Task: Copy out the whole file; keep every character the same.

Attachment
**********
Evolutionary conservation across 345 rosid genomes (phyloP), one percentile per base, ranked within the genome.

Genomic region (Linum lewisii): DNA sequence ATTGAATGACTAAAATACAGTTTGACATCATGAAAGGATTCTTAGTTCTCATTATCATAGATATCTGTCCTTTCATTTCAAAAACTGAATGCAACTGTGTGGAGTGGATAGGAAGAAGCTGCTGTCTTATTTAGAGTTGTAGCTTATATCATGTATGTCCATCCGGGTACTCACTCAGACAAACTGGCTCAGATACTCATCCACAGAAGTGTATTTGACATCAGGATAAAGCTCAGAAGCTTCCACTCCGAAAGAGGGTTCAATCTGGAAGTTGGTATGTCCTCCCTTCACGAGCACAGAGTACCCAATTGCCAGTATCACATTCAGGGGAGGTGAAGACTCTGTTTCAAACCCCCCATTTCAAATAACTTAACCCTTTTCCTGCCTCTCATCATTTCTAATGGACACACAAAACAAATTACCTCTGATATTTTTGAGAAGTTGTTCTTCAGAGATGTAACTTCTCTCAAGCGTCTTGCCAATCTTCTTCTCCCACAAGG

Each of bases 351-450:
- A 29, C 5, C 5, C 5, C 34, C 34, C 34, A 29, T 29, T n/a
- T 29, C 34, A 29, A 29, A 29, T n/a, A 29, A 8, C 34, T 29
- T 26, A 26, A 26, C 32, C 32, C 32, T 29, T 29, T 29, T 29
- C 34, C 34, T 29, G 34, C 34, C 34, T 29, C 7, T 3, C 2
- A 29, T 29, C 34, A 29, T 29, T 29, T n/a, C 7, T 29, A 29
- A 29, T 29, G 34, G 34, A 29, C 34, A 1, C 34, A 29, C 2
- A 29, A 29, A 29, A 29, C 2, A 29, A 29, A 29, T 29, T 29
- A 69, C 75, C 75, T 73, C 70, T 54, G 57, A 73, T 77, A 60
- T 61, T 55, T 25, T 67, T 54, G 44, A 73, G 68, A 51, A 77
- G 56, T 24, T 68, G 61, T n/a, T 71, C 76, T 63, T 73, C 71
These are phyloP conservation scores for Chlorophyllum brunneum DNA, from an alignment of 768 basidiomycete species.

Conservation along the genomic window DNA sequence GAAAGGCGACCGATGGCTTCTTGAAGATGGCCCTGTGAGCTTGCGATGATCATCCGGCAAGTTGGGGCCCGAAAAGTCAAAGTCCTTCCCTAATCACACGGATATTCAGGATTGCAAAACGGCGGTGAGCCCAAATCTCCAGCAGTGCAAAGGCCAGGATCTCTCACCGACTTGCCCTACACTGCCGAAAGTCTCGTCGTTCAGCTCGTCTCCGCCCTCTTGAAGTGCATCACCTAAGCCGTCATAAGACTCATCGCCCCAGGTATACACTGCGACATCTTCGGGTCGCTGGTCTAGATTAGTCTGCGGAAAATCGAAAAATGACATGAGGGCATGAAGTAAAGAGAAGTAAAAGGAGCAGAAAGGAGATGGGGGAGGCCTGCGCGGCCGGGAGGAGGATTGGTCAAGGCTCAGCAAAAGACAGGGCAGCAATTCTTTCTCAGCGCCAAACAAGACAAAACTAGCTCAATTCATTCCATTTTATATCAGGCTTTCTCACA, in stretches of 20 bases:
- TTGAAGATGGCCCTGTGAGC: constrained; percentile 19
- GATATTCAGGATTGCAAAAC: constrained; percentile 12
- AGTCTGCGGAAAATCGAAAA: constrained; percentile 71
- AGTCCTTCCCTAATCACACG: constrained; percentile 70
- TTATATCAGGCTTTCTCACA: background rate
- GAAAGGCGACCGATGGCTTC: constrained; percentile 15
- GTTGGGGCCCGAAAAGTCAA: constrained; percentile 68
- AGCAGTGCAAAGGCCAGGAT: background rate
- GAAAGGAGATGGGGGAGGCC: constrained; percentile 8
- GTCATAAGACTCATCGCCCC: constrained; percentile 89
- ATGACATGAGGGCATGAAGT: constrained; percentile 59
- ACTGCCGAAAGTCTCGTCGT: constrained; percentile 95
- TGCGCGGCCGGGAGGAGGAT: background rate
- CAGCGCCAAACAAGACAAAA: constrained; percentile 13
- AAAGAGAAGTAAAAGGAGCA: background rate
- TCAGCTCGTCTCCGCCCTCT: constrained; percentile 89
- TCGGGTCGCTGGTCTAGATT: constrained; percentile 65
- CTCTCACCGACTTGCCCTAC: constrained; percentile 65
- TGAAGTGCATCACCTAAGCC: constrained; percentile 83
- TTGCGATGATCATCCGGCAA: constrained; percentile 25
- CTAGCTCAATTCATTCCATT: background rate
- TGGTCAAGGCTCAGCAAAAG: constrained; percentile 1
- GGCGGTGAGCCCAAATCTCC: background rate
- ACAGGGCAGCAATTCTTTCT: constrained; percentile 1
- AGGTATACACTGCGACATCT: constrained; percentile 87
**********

Evolutionary conservation across 345 rosid genomes (phyloP), one percentile per base, ranked within the genome.

Genomic region (Linum lewisii): DNA sequence ATTGAATGACTAAAATACAGTTTGACATCATGAAAGGATTCTTAGTTCTCATTATCATAGATATCTGTCCTTTCATTTCAAAAACTGAATGCAACTGTGTGGAGTGGATAGGAAGAAGCTGCTGTCTTATTTAGAGTTGTAGCTTATATCATGTATGTCCATCCGGGTACTCACTCAGACAAACTGGCTCAGATACTCATCCACAGAAGTGTATTTGACATCAGGATAAAGCTCAGAAGCTTCCACTCCGAAAGAGGGTTCAATCTGGAAGTTGGTATGTCCTCCCTTCACGAGCACAGAGTACCCAATTGCCAGTATCACATTCAGGGGAGGTGAAGACTCTGTTTCAAACCCCCCATTTCAAATAACTTAACCCTTTTCCTGCCTCTCATCATTTCTAATGGACACACAAAACAAATTACCTCTGATATTTTTGAGAAGTTGTTCTTCAGAGATGTAACTTCTCTCAAGCGTCTTGCCAATCTTCTTCTCCCACAAGG

Each of bases 351-450:
- A 29, C 5, C 5, C 5, C 34, C 34, C 34, A 29, T 29, T n/a
- T 29, C 34, A 29, A 29, A 29, T n/a, A 29, A 8, C 34, T 29
- T 26, A 26, A 26, C 32, C 32, C 32, T 29, T 29, T 29, T 29
- C 34, C 34, T 29, G 34, C 34, C 34, T 29, C 7, T 3, C 2
- A 29, T 29, C 34, A 29, T 29, T 29, T n/a, C 7, T 29, A 29
- A 29, T 29, G 34, G 34, A 29, C 34, A 1, C 34, A 29, C 2
- A 29, A 29, A 29, A 29, C 2, A 29, A 29, A 29, T 29, T 29
- A 69, C 75, C 75, T 73, C 70, T 54, G 57, A 73, T 77, A 60
- T 61, T 55, T 25, T 67, T 54, G 44, A 73, G 68, A 51, A 77
- G 56, T 24, T 68, G 61, T n/a, T 71, C 76, T 63, T 73, C 71
These are phyloP conservation scores for Chlorophyllum brunneum DNA, from an alignment of 768 basidiomycete species.

Conservation along the genomic window DNA sequence GAAAGGCGACCGATGGCTTCTTGAAGATGGCCCTGTGAGCTTGCGATGATCATCCGGCAAGTTGGGGCCCGAAAAGTCAAAGTCCTTCCCTAATCACACGGATATTCAGGATTGCAAAACGGCGGTGAGCCCAAATCTCCAGCAGTGCAAAGGCCAGGATCTCTCACCGACTTGCCCTACACTGCCGAAAGTCTCGTCGTTCAGCTCGTCTCCGCCCTCTTGAAGTGCATCACCTAAGCCGTCATAAGACTCATCGCCCCAGGTATACACTGCGACATCTTCGGGTCGCTGGTCTAGATTAGTCTGCGGAAAATCGAAAAATGACATGAGGGCATGAAGTAAAGAGAAGTAAAAGGAGCAGAAAGGAGATGGGGGAGGCCTGCGCGGCCGGGAGGAGGATTGGTCAAGGCTCAGCAAAAGACAGGGCAGCAATTCTTTCTCAGCGCCAAACAAGACAAAACTAGCTCAATTCATTCCATTTTATATCAGGCTTTCTCACA, in stretches of 20 bases:
- TTGAAGATGGCCCTGTGAGC: constrained; percentile 19
- GATATTCAGGATTGCAAAAC: constrained; percentile 12
- AGTCTGCGGAAAATCGAAAA: constrained; percentile 71
- AGTCCTTCCCTAATCACACG: constrained; percentile 70
- TTATATCAGGCTTTCTCACA: background rate
- GAAAGGCGACCGATGGCTTC: constrained; percentile 15
- GTTGGGGCCCGAAAAGTCAA: constrained; percentile 68
- AGCAGTGCAAAGGCCAGGAT: background rate
- GAAAGGAGATGGGGGAGGCC: constrained; percentile 8
- GTCATAAGACTCATCGCCCC: constrained; percentile 89
- ATGACATGAGGGCATGAAGT: constrained; percentile 59
- ACTGCCGAAAGTCTCGTCGT: constrained; percentile 95
- TGCGCGGCCGGGAGGAGGAT: background rate
- CAGCGCCAAACAAGACAAAA: constrained; percentile 13
- AAAGAGAAGTAAAAGGAGCA: background rate
- TCAGCTCGTCTCCGCCCTCT: constrained; percentile 89
- TCGGGTCGCTGGTCTAGATT: constrained; percentile 65
- CTCTCACCGACTTGCCCTAC: constrained; percentile 65
- TGAAGTGCATCACCTAAGCC: constrained; percentile 83
- TTGCGATGATCATCCGGCAA: constrained; percentile 25
- CTAGCTCAATTCATTCCATT: background rate
- TGGTCAAGGCTCAGCAAAAG: constrained; percentile 1
- GGCGGTGAGCCCAAATCTCC: background rate
- ACAGGGCAGCAATTCTTTCT: constrained; percentile 1
- AGGTATACACTGCGACATCT: constrained; percentile 87